COVID-19 and the ‘old-fashioned’ idea of neighbourhoods

Dr Patrícia Canelas and Dr Idalina Baptista write on the opportunity COVID-19 provides to rethink the neighbourhood as an appropriate scale for addressing urban quality of life problems.

Originally published on on 8 June 2020.

Dr Patrícia Canelas
Departmental Lecturer, Sustainable Urban Development Programme, University of Oxford

Dr Idalina Baptista
Associate Professor, Sustainable Urban Development Programme, University of Oxford

On behalf of the Oxford COVID-19 Evidence Service Team
University of Oxford

Correspondence to

COVID-19 offers an opportunity to rethink the neighbourhood as an appropriate scale for addressing urban quality of life problems, especially for disadvantaged urban dwellers, with a view to facilitate just sustainability in cities.

We examine how COVID-19 has been experienced unevenly across the world and by different segments of the population. While many middle-class/white-collar workers in countries such as the UK seem to be plotting a move to the countryside, this option is not readily available to many ‘essential workers’ – whether they are valued NHS doctors, nurses and support staff, council workers collecting bins, workers refilling supermarket shelves, or the workers who have kept the myriad supply chains going throughout the pandemic. At the same time, in India, a return to the countryside seemed the only option available to millions of migrant workers who, deprived of their informal city jobs, had nowhere else to turn but their rural villages of origin. In South African townships, residents are equally struggling to make ends meet as a result of strict lockdown rules. Around the world, disadvantaged urban dwellers, many of whom are citizens of colour and/or migrants, have been disproportionately affected by the impacts of COVID-19. Despite these disparities, urban planning responses remain problematised within the framework of white-collar, middle-class, white, developed-world urban dwellers. There seems to be a great focus on avoiding a return to the car through pedestrianisation, rethinking office layouts, and accommodating holiday makers back into cities. These mainstream solutions seem to bypass the needs of the many disadvantaged urban dwellers living in underserviced, job-less neighbourhoods.

The pandemic creates an opportunity to refocus attention on quality of life at the neighbourhood scale. We suggest revisting the idea of neighbourhoods as mixed-use, mixed-income and intergenerational spaces promoted in the 1960s by Jane Jacobs, updating it to reflect contemporary just sustainability concerns. This includes reflecting on circular economy principles, for example, rescaling food production, distribution and food waste management. It also requires a greater focus on the provision and renovation of infrastructure which may include basic sanitation, internet and mobile communications and soft mobility alternatives. Furthermore, it must pay attention to the systemic inequalities and exclusions embedded in the urban fabric, whereby citizens of colour and/or migrants are afforded poorer quality of life than their counterparts in predominantly white (and wealthier) neighbourhoods, not least in lower-income countries. What counts as a mixed-use, mixed-income and intergenerational well planned neighbourhood today will be highly context-specific and mediated by historical processes of exclusion and uneven development characteristic to different cities. These must be taken into account if we are to strive for more just and sustainable cities.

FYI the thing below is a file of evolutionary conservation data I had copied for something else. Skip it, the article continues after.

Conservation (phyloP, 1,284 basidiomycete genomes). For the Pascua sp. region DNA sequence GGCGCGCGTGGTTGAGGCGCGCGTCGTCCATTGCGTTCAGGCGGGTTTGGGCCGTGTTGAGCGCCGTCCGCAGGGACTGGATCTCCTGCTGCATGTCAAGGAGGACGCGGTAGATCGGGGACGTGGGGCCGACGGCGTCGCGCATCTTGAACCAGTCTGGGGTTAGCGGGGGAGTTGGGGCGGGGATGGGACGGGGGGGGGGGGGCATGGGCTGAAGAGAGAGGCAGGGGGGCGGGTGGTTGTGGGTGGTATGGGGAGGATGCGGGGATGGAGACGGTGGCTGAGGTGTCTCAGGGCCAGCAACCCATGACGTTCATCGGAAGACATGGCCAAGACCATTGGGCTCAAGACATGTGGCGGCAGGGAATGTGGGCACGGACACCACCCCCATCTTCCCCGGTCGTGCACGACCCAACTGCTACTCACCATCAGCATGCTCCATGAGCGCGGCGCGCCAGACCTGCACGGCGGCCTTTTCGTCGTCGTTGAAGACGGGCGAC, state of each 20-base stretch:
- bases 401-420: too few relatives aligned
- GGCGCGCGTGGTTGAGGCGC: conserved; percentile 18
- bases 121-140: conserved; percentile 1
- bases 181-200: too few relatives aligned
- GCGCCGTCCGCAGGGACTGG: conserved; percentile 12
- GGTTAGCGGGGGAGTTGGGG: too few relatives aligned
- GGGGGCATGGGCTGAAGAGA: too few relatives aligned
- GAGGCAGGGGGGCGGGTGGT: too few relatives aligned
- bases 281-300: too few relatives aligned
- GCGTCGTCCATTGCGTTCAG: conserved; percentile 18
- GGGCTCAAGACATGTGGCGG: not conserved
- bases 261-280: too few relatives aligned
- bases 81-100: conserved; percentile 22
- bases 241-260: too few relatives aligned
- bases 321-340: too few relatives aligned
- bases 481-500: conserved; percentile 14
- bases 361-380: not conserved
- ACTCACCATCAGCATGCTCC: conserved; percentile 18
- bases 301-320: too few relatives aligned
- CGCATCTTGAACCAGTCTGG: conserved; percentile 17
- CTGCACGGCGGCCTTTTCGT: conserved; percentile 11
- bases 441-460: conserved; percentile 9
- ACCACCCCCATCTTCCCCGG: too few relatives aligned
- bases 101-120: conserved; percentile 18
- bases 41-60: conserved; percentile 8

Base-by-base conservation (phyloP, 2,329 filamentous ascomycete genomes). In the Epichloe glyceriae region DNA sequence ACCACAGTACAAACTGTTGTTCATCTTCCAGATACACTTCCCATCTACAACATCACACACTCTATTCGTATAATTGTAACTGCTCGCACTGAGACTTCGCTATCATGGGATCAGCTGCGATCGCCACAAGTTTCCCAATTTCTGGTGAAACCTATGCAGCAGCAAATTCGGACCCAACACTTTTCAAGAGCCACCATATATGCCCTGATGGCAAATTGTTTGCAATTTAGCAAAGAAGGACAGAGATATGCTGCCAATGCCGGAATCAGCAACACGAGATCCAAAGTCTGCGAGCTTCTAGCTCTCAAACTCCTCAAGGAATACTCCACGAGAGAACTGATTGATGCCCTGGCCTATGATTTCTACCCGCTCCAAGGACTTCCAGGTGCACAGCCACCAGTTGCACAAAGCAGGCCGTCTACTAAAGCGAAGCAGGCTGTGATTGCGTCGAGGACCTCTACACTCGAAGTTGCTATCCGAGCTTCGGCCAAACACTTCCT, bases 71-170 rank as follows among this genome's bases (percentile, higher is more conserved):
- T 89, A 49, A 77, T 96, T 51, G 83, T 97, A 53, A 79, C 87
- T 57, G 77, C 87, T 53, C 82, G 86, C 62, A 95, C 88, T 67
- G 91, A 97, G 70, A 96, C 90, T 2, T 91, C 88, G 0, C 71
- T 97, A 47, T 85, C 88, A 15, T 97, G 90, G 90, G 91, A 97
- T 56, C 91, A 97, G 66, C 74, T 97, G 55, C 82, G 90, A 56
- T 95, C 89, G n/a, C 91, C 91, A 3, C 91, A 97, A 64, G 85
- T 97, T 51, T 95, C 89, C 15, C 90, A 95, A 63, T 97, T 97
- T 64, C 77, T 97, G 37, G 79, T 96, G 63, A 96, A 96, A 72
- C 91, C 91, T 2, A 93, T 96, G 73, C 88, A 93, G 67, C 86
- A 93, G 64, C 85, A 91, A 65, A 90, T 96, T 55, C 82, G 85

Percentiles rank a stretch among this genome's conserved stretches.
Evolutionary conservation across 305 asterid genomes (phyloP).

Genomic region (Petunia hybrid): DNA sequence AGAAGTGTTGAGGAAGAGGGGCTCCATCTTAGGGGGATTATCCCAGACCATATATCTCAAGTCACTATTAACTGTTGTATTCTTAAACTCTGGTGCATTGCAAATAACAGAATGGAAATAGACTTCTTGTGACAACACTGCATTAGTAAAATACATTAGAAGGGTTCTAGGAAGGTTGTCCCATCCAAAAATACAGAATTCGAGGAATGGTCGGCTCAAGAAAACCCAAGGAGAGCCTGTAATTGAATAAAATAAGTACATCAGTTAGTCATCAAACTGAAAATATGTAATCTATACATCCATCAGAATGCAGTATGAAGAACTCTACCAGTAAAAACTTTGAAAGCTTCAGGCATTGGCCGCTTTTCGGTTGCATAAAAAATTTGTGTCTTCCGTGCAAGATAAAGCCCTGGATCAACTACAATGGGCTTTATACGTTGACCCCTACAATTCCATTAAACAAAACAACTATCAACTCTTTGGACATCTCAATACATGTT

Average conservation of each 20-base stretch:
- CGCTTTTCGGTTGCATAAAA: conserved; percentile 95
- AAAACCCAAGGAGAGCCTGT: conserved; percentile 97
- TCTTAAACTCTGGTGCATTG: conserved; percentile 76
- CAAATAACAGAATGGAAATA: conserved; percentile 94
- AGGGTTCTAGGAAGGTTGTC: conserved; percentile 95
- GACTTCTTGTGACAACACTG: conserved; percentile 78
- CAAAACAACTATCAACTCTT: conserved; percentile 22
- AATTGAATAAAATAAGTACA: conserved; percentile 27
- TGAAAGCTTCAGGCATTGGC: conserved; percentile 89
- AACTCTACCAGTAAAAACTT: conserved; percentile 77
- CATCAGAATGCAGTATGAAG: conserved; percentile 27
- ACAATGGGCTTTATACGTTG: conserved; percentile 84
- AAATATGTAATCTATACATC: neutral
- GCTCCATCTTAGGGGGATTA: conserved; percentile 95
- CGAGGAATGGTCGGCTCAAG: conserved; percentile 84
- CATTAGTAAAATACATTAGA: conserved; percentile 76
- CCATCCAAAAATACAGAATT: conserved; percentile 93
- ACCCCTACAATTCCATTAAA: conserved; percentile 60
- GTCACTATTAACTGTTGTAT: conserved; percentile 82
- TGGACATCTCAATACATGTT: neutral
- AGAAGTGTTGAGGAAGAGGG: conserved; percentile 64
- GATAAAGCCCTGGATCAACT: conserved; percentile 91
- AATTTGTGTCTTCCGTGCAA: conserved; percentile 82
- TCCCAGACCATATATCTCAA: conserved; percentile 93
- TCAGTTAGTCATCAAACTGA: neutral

At any rate, a focus on the neighbourhood scale should seek to improve and create places that require limited travel for work, care, and leisure. There is significant evidence that shows current urban planning/design add an unreasonable number of extra hours of unpaid work for women around the world. Transport systems are designed with male commuter patterns in mind (i.e. home-work travel patterns), but do not account for the travel that women have do for care-work (e.g. taking care of children and relatives, food shopping, etc.). These design flaws are ever the more evident in lower-income countries, where women (and girls) also have to fulfil basic services functions on a daily basis, such as fetching water or fuel for their households.

Despite the obvious need for rapid action to protect public health in this pandemic, we should note that decisions we take today will stay with us for a long time. We argue that the neighbourhood scale offers an adequate scale of analysis and action while enabling to put those most in need at the centre of our thinking.

Disclaimer: the article has not been peer-reviewed; it should not replace individual clinical judgement and the sources cited should be checked. The views expressed in this commentary represent the views of the authors and not necessarily those of the host institution, the NHS, the NIHR, or the Department of Health and Social Care. The views are not a substitute for professional medical advice.

Patricia Canelas is a Departmental Lecturer in Sustainable Urban Development at the University of Oxford. She is an architect and an urban planner, and holds a PhD in Planning from the Bartlett School of Planning, University College London, and a M.Arch from the University of California, Berkeley.

Idalina Baptista is an Associate Professor in Urban Anthropology at the University of Oxford. She holds a PhD in City and Regional Planning from the University of California, Berkeley.